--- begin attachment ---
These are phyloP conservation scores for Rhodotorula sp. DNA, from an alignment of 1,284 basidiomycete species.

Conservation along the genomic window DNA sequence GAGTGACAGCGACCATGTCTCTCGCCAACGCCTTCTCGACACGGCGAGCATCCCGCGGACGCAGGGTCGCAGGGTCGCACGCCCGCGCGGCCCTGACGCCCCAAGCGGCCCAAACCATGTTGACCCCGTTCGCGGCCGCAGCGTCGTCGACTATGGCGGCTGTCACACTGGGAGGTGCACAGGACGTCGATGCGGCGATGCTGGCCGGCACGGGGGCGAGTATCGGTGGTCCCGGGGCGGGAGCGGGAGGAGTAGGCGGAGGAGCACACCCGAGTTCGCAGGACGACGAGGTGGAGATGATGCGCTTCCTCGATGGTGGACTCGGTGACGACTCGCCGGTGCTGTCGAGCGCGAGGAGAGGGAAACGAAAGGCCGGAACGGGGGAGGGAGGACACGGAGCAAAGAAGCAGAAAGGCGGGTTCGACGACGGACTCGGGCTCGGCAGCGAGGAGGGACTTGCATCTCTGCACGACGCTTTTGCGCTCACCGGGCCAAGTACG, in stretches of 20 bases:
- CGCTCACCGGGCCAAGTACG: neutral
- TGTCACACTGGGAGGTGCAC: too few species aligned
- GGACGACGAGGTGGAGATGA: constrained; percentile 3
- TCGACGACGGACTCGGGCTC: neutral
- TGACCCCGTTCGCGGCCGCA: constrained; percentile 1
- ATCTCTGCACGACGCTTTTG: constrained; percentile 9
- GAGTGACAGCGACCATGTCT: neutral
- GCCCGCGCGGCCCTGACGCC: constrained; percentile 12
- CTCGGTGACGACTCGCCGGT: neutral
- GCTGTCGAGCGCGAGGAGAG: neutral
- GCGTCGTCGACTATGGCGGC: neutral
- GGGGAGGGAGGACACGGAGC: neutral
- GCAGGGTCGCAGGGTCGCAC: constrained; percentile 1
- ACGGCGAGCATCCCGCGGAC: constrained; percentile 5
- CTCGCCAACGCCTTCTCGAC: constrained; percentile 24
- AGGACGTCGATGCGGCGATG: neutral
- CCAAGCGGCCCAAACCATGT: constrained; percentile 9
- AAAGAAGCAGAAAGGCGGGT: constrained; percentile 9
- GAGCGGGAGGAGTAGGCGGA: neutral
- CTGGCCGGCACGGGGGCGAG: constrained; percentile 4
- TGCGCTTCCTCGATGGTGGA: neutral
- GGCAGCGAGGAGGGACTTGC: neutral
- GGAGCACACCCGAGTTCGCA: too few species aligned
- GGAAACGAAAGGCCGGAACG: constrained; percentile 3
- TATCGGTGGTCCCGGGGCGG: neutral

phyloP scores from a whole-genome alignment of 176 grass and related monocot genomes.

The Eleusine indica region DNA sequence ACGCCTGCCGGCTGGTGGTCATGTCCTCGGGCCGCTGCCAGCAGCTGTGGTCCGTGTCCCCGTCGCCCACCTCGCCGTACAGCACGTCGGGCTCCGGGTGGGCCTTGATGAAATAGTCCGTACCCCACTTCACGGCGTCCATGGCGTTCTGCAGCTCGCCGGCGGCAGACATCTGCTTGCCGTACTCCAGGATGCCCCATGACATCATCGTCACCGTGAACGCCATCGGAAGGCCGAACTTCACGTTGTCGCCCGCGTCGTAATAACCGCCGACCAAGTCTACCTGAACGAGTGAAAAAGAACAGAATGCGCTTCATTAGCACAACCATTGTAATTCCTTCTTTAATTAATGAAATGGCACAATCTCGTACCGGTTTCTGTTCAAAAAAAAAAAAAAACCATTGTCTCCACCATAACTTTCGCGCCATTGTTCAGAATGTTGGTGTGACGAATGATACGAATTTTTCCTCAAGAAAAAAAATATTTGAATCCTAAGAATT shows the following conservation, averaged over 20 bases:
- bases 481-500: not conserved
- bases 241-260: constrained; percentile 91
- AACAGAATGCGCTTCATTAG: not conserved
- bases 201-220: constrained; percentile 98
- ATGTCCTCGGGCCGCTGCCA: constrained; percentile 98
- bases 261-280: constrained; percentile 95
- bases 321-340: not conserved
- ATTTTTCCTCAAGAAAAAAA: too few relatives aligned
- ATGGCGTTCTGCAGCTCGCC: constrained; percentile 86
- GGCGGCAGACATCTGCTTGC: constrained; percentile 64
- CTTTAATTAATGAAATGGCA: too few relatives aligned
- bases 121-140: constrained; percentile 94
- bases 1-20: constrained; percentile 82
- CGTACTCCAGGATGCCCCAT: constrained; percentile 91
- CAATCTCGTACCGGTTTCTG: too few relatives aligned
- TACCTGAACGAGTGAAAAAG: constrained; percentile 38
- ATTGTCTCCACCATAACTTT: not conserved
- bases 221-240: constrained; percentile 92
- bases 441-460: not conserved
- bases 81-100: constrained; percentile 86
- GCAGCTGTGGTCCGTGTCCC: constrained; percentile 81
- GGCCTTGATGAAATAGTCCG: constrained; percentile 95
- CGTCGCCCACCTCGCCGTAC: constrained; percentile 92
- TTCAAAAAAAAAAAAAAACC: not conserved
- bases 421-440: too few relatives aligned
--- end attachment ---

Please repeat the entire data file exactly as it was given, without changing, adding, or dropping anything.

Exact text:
These are phyloP conservation scores for Rhodotorula sp. DNA, from an alignment of 1,284 basidiomycete species.

Conservation along the genomic window DNA sequence GAGTGACAGCGACCATGTCTCTCGCCAACGCCTTCTCGACACGGCGAGCATCCCGCGGACGCAGGGTCGCAGGGTCGCACGCCCGCGCGGCCCTGACGCCCCAAGCGGCCCAAACCATGTTGACCCCGTTCGCGGCCGCAGCGTCGTCGACTATGGCGGCTGTCACACTGGGAGGTGCACAGGACGTCGATGCGGCGATGCTGGCCGGCACGGGGGCGAGTATCGGTGGTCCCGGGGCGGGAGCGGGAGGAGTAGGCGGAGGAGCACACCCGAGTTCGCAGGACGACGAGGTGGAGATGATGCGCTTCCTCGATGGTGGACTCGGTGACGACTCGCCGGTGCTGTCGAGCGCGAGGAGAGGGAAACGAAAGGCCGGAACGGGGGAGGGAGGACACGGAGCAAAGAAGCAGAAAGGCGGGTTCGACGACGGACTCGGGCTCGGCAGCGAGGAGGGACTTGCATCTCTGCACGACGCTTTTGCGCTCACCGGGCCAAGTACG, in stretches of 20 bases:
- CGCTCACCGGGCCAAGTACG: neutral
- TGTCACACTGGGAGGTGCAC: too few species aligned
- GGACGACGAGGTGGAGATGA: constrained; percentile 3
- TCGACGACGGACTCGGGCTC: neutral
- TGACCCCGTTCGCGGCCGCA: constrained; percentile 1
- ATCTCTGCACGACGCTTTTG: constrained; percentile 9
- GAGTGACAGCGACCATGTCT: neutral
- GCCCGCGCGGCCCTGACGCC: constrained; percentile 12
- CTCGGTGACGACTCGCCGGT: neutral
- GCTGTCGAGCGCGAGGAGAG: neutral
- GCGTCGTCGACTATGGCGGC: neutral
- GGGGAGGGAGGACACGGAGC: neutral
- GCAGGGTCGCAGGGTCGCAC: constrained; percentile 1
- ACGGCGAGCATCCCGCGGAC: constrained; percentile 5
- CTCGCCAACGCCTTCTCGAC: constrained; percentile 24
- AGGACGTCGATGCGGCGATG: neutral
- CCAAGCGGCCCAAACCATGT: constrained; percentile 9
- AAAGAAGCAGAAAGGCGGGT: constrained; percentile 9
- GAGCGGGAGGAGTAGGCGGA: neutral
- CTGGCCGGCACGGGGGCGAG: constrained; percentile 4
- TGCGCTTCCTCGATGGTGGA: neutral
- GGCAGCGAGGAGGGACTTGC: neutral
- GGAGCACACCCGAGTTCGCA: too few species aligned
- GGAAACGAAAGGCCGGAACG: constrained; percentile 3
- TATCGGTGGTCCCGGGGCGG: neutral

phyloP scores from a whole-genome alignment of 176 grass and related monocot genomes.

The Eleusine indica region DNA sequence ACGCCTGCCGGCTGGTGGTCATGTCCTCGGGCCGCTGCCAGCAGCTGTGGTCCGTGTCCCCGTCGCCCACCTCGCCGTACAGCACGTCGGGCTCCGGGTGGGCCTTGATGAAATAGTCCGTACCCCACTTCACGGCGTCCATGGCGTTCTGCAGCTCGCCGGCGGCAGACATCTGCTTGCCGTACTCCAGGATGCCCCATGACATCATCGTCACCGTGAACGCCATCGGAAGGCCGAACTTCACGTTGTCGCCCGCGTCGTAATAACCGCCGACCAAGTCTACCTGAACGAGTGAAAAAGAACAGAATGCGCTTCATTAGCACAACCATTGTAATTCCTTCTTTAATTAATGAAATGGCACAATCTCGTACCGGTTTCTGTTCAAAAAAAAAAAAAAACCATTGTCTCCACCATAACTTTCGCGCCATTGTTCAGAATGTTGGTGTGACGAATGATACGAATTTTTCCTCAAGAAAAAAAATATTTGAATCCTAAGAATT shows the following conservation, averaged over 20 bases:
- bases 481-500: not conserved
- bases 241-260: constrained; percentile 91
- AACAGAATGCGCTTCATTAG: not conserved
- bases 201-220: constrained; percentile 98
- ATGTCCTCGGGCCGCTGCCA: constrained; percentile 98
- bases 261-280: constrained; percentile 95
- bases 321-340: not conserved
- ATTTTTCCTCAAGAAAAAAA: too few relatives aligned
- ATGGCGTTCTGCAGCTCGCC: constrained; percentile 86
- GGCGGCAGACATCTGCTTGC: constrained; percentile 64
- CTTTAATTAATGAAATGGCA: too few relatives aligned
- bases 121-140: constrained; percentile 94
- bases 1-20: constrained; percentile 82
- CGTACTCCAGGATGCCCCAT: constrained; percentile 91
- CAATCTCGTACCGGTTTCTG: too few relatives aligned
- TACCTGAACGAGTGAAAAAG: constrained; percentile 38
- ATTGTCTCCACCATAACTTT: not conserved
- bases 221-240: constrained; percentile 92
- bases 441-460: not conserved
- bases 81-100: constrained; percentile 86
- GCAGCTGTGGTCCGTGTCCC: constrained; percentile 81
- GGCCTTGATGAAATAGTCCG: constrained; percentile 95
- CGTCGCCCACCTCGCCGTAC: constrained; percentile 92
- TTCAAAAAAAAAAAAAAACC: not conserved
- bases 421-440: too few relatives aligned